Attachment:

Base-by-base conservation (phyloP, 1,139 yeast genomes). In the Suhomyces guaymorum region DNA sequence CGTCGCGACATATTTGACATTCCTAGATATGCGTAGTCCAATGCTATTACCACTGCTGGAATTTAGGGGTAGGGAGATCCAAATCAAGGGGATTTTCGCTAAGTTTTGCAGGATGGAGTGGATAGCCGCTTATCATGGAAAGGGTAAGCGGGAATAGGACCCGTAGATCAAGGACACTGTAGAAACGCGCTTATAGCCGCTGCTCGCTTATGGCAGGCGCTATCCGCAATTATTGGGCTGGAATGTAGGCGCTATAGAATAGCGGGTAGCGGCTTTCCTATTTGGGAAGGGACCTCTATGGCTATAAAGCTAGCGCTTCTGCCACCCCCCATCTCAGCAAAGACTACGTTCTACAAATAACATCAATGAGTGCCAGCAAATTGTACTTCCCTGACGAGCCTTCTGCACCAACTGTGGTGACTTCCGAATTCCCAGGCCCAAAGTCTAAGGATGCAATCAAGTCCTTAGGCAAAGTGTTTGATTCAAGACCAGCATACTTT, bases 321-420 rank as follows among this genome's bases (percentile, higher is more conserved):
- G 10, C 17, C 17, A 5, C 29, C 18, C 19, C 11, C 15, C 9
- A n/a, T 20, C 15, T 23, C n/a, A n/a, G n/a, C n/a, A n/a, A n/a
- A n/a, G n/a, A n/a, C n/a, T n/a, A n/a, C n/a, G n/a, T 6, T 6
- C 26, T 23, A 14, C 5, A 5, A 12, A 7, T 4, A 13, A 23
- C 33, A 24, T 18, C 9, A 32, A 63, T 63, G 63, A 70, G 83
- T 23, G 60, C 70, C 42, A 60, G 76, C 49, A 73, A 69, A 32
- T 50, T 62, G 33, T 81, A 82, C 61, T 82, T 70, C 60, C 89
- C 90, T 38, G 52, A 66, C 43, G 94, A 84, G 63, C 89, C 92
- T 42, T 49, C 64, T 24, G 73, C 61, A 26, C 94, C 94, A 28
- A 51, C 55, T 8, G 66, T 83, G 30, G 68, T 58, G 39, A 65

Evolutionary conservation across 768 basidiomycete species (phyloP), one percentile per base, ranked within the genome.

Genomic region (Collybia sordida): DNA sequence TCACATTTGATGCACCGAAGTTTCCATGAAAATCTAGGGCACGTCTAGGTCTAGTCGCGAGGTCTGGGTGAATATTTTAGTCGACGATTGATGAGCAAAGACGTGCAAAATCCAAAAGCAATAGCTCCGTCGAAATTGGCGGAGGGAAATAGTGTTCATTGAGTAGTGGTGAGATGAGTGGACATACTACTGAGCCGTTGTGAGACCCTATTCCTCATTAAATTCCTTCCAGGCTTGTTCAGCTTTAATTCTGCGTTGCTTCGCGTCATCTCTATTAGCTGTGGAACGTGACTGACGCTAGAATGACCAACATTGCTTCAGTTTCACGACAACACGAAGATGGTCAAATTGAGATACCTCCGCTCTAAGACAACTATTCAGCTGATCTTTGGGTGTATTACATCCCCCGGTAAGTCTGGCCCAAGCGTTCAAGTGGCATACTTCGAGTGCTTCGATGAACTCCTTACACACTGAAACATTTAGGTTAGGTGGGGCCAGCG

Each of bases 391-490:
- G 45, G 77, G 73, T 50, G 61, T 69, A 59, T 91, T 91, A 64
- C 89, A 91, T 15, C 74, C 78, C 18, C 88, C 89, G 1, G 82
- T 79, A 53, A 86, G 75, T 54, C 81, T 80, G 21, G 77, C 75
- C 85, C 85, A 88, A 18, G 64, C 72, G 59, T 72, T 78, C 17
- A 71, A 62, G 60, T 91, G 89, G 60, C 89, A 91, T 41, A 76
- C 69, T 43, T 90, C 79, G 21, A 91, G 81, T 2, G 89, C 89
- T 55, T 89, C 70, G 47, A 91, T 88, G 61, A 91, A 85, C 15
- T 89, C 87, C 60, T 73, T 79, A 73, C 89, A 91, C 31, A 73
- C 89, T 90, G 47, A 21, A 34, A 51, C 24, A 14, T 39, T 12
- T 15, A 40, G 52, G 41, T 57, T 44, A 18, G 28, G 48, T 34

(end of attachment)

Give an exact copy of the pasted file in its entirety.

Base-by-base conservation (phyloP, 1,139 yeast genomes). In the Suhomyces guaymorum region DNA sequence CGTCGCGACATATTTGACATTCCTAGATATGCGTAGTCCAATGCTATTACCACTGCTGGAATTTAGGGGTAGGGAGATCCAAATCAAGGGGATTTTCGCTAAGTTTTGCAGGATGGAGTGGATAGCCGCTTATCATGGAAAGGGTAAGCGGGAATAGGACCCGTAGATCAAGGACACTGTAGAAACGCGCTTATAGCCGCTGCTCGCTTATGGCAGGCGCTATCCGCAATTATTGGGCTGGAATGTAGGCGCTATAGAATAGCGGGTAGCGGCTTTCCTATTTGGGAAGGGACCTCTATGGCTATAAAGCTAGCGCTTCTGCCACCCCCCATCTCAGCAAAGACTACGTTCTACAAATAACATCAATGAGTGCCAGCAAATTGTACTTCCCTGACGAGCCTTCTGCACCAACTGTGGTGACTTCCGAATTCCCAGGCCCAAAGTCTAAGGATGCAATCAAGTCCTTAGGCAAAGTGTTTGATTCAAGACCAGCATACTTT, bases 321-420 rank as follows among this genome's bases (percentile, higher is more conserved):
- G 10, C 17, C 17, A 5, C 29, C 18, C 19, C 11, C 15, C 9
- A n/a, T 20, C 15, T 23, C n/a, A n/a, G n/a, C n/a, A n/a, A n/a
- A n/a, G n/a, A n/a, C n/a, T n/a, A n/a, C n/a, G n/a, T 6, T 6
- C 26, T 23, A 14, C 5, A 5, A 12, A 7, T 4, A 13, A 23
- C 33, A 24, T 18, C 9, A 32, A 63, T 63, G 63, A 70, G 83
- T 23, G 60, C 70, C 42, A 60, G 76, C 49, A 73, A 69, A 32
- T 50, T 62, G 33, T 81, A 82, C 61, T 82, T 70, C 60, C 89
- C 90, T 38, G 52, A 66, C 43, G 94, A 84, G 63, C 89, C 92
- T 42, T 49, C 64, T 24, G 73, C 61, A 26, C 94, C 94, A 28
- A 51, C 55, T 8, G 66, T 83, G 30, G 68, T 58, G 39, A 65

Evolutionary conservation across 768 basidiomycete species (phyloP), one percentile per base, ranked within the genome.

Genomic region (Collybia sordida): DNA sequence TCACATTTGATGCACCGAAGTTTCCATGAAAATCTAGGGCACGTCTAGGTCTAGTCGCGAGGTCTGGGTGAATATTTTAGTCGACGATTGATGAGCAAAGACGTGCAAAATCCAAAAGCAATAGCTCCGTCGAAATTGGCGGAGGGAAATAGTGTTCATTGAGTAGTGGTGAGATGAGTGGACATACTACTGAGCCGTTGTGAGACCCTATTCCTCATTAAATTCCTTCCAGGCTTGTTCAGCTTTAATTCTGCGTTGCTTCGCGTCATCTCTATTAGCTGTGGAACGTGACTGACGCTAGAATGACCAACATTGCTTCAGTTTCACGACAACACGAAGATGGTCAAATTGAGATACCTCCGCTCTAAGACAACTATTCAGCTGATCTTTGGGTGTATTACATCCCCCGGTAAGTCTGGCCCAAGCGTTCAAGTGGCATACTTCGAGTGCTTCGATGAACTCCTTACACACTGAAACATTTAGGTTAGGTGGGGCCAGCG

Each of bases 391-490:
- G 45, G 77, G 73, T 50, G 61, T 69, A 59, T 91, T 91, A 64
- C 89, A 91, T 15, C 74, C 78, C 18, C 88, C 89, G 1, G 82
- T 79, A 53, A 86, G 75, T 54, C 81, T 80, G 21, G 77, C 75
- C 85, C 85, A 88, A 18, G 64, C 72, G 59, T 72, T 78, C 17
- A 71, A 62, G 60, T 91, G 89, G 60, C 89, A 91, T 41, A 76
- C 69, T 43, T 90, C 79, G 21, A 91, G 81, T 2, G 89, C 89
- T 55, T 89, C 70, G 47, A 91, T 88, G 61, A 91, A 85, C 15
- T 89, C 87, C 60, T 73, T 79, A 73, C 89, A 91, C 31, A 73
- C 89, T 90, G 47, A 21, A 34, A 51, C 24, A 14, T 39, T 12
- T 15, A 40, G 52, G 41, T 57, T 44, A 18, G 28, G 48, T 34